The idea is that the comet started fires that wiped out these people. They would not have affected the rest of the globe hugely due to the interfering presence of oceans. Although you would expect the smoke of a burning continent to have an effect.

    According to TFA, the suggested impact happened at a time when "35 genera of the continent's mammals went extinct". Would that count as "seeing it in the ground?"
  • by Anonymous Coward on Tuesday May 22, 2007 @05:43PM (#19228309)

    then surely we'd see a reduction in population across the globe due to dust blocking out the sun and such


    Maybe you're thinking of the results of a supervolcano? A comet that creates a firestorm that kills/chases off a group of people won't necessarily equate to planet-wide consequences. Strip a large enough area of much of its vegetation (doesn't even have to be all or even most vegetation) and you can kill off lots of animals and people who depend on that vegetation for shelter and food.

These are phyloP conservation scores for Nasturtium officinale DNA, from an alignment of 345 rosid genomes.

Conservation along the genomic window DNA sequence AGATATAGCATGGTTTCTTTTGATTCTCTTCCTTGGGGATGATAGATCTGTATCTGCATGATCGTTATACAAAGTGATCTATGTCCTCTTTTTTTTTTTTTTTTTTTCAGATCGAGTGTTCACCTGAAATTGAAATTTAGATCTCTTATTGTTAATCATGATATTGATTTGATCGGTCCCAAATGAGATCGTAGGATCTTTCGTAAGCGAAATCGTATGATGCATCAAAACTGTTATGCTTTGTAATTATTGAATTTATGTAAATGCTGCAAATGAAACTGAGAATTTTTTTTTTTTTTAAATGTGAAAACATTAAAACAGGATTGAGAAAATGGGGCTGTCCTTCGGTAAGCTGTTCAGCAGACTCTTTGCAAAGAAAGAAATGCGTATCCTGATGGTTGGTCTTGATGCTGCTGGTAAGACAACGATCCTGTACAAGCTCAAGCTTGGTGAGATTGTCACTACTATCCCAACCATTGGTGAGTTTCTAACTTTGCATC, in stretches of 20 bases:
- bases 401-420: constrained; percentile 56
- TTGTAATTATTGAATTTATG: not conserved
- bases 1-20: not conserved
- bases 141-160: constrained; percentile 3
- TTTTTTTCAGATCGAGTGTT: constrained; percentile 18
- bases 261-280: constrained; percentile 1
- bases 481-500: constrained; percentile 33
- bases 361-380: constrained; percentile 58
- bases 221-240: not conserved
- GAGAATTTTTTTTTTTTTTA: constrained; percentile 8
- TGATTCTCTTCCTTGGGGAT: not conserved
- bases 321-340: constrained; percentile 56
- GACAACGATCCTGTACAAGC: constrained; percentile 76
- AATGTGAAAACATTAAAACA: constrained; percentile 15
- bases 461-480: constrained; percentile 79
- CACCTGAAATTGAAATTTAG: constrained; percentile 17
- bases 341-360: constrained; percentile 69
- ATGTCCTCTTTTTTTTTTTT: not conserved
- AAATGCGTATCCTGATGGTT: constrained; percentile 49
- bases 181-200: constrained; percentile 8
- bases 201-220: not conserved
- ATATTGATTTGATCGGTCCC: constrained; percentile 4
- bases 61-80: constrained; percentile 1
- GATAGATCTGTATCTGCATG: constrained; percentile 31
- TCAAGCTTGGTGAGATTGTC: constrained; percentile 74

• Problem (Score:5, Informative)

    by KwKSilver (857599) on Tuesday May 22, 2007 @07:17PM (#19229651)
    Clovis peoples did not "go extinct." They spread put across the Americas and developed in to more locally adapted cultures. The Folsom point is a fairly obvious derivative of the Clovis point see here [texasbeyondhistory.net]. The Folsom point supplanted Clovis on the Lower Great Plains. From Missouri to the Atlantic coast the Dalton point is considered a direct outgrowth of Clovis, and on the western Gulf Coast, the San Patrice point seems to have filled the same role as the successor to Clovis. Aside from that, there is a lot of regional variation in Clovis itself prior to the emergence of Folsom, San Patrice etc.